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IPFW takes step to fight Net breach

Urge password upgrade; experts say ‘just in case’

– The Internet is abuzz with news of the “Heartbleed” bug that might have put millions of passwords, credit card numbers and other personal information at risk.

IPFW issued a bulletin to staff, students and faculty Wednesday urging them to change their network passwords to new, stronger passwords immediately.

Officials from two communications companies said they have not experienced any security breaches, and banking officials said consumers are protected from unauthorized transactions.

While no known security breaches have occurred, the university’s information technology department has been working to ensure that the school’s firewall will prevent any outside attacks, IT Services security officer David Kistler said.

“We scanned all of our servers and found several that were susceptible and fixed them so that they cannot be compromised,” Kistler said.

But IT officials are still recommending that students and staff change their network passwords “just in case,” he said.

“It’s a very wise move and could prevent potential breaches,” Kistler said. “Because it’s hard to tell which servers have been compromised, we’re advising it as a cautionary measure.”

Not only is Kistler advising students and staff to change their IPFW network passwords, he said they should also consider changing other online passwords, particularly for bank accounts and social media.

“This is such a widespread bug,” Kistler said of Heartbleed, “and is probably the most widely spread vulnerability in Web history. It’s said to have affected two-thirds of Web servers.”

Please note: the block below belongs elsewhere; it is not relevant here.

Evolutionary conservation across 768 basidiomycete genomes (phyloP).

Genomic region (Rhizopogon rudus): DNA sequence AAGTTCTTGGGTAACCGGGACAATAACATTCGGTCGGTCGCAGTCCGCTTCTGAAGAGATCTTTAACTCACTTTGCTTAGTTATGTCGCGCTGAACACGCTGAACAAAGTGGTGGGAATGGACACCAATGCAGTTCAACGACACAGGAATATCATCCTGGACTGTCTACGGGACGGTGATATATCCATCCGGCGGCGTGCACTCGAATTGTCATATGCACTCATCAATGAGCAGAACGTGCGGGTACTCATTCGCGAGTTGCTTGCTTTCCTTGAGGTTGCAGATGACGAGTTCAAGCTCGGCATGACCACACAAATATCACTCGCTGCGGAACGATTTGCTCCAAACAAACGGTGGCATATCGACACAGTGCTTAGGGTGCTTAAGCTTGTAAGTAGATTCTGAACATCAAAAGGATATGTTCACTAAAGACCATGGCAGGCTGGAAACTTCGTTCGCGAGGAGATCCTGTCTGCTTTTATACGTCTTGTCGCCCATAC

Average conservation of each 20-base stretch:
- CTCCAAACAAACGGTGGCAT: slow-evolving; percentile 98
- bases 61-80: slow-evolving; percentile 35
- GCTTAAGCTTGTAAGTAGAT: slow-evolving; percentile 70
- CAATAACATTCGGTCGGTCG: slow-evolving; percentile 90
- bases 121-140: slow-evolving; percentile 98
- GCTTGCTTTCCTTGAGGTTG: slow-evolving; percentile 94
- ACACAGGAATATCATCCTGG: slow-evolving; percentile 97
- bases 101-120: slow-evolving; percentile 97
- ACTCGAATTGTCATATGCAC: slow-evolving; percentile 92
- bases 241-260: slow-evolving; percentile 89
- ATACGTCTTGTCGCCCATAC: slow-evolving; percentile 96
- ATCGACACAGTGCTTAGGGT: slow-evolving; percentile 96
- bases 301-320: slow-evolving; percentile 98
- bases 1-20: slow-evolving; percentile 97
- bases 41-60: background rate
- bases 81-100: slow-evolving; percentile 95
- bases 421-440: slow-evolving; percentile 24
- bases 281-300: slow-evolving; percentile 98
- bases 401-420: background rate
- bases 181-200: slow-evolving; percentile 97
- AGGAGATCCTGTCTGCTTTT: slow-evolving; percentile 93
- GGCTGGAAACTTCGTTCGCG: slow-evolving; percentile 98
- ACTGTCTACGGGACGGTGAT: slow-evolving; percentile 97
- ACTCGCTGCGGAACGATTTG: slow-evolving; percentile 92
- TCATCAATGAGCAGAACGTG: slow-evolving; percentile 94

It’s a website’s responsibility to notify its users of the potential risks, but not all sites do, he said.

“We have found that precautionary measures are the best in case a breach should occur,” Kistler said.

The damage Heartbleed has caused is still unknown. The security hole exists on a vast number of the Internet’s Web servers and went undetected for more than two years.

While it’s conceivable that the flaw was never discovered by hackers, it’s nearly impossible to tell, according to Associated Press reports.

Frontier Communications spokeswoman Dana Berkes said the company hasn’t experienced any issues with security breaches on its website. A Comcast spokesman said the same.

The Indiana Bankers Association said consumers are always protected from any unauthorized transactions.

Nonetheless, the group said customers should inform their bank immediately if they suspect unusual activity.

Meanwhile, banks are researching the possible effects of Heartbleed.

The association said most Internet banking applications are not affected because most financial institutions have a special layer of security that prevents this type of exploitation, and some don’t use Open SSL – one of the vulnerabilities that Heartbleed targets – at all.

The association said banks are constantly monitoring accounts and use many systems to protect customers’ information, including rigorous security standards, encryption and fraud-detection software.

Officials at the Indiana Bankers Association say it’s always a good idea to update bank passwords every few months.

Thirtyseven4 of Medina, Ohio, a security software provider, cautioned that Heartbleed might increase phishing risks.

Cybercriminals use phishing techniques to obtain confidential data such as user names, passwords and credit card information.

Phishing misleads users to click links embedded in emails, connecting them to spoofed websites that may be injected with malicious code, said Steven Sundermeier, owner of Thirtyseven4.

Users are then prompted to log on to what they believe are their accounts.

Given the severity and scope of Heartbleed, virus writers and hackers could capitalize on this golden opportunity. Users should not panic but should reset passwords, Sundermeier said.

“Many are going to be expecting and waiting on these emails from their service providers, and cybercriminals know that,” he said.

Kistler agreed.

It’s best not to wait to receive a notice from your banking institution or social media site, he said.

“It’s best to take cautionary measures and go ahead and change passwords,” he said.

The Associated Press and Paul Wyche of The Journal Gazette contributed to this story.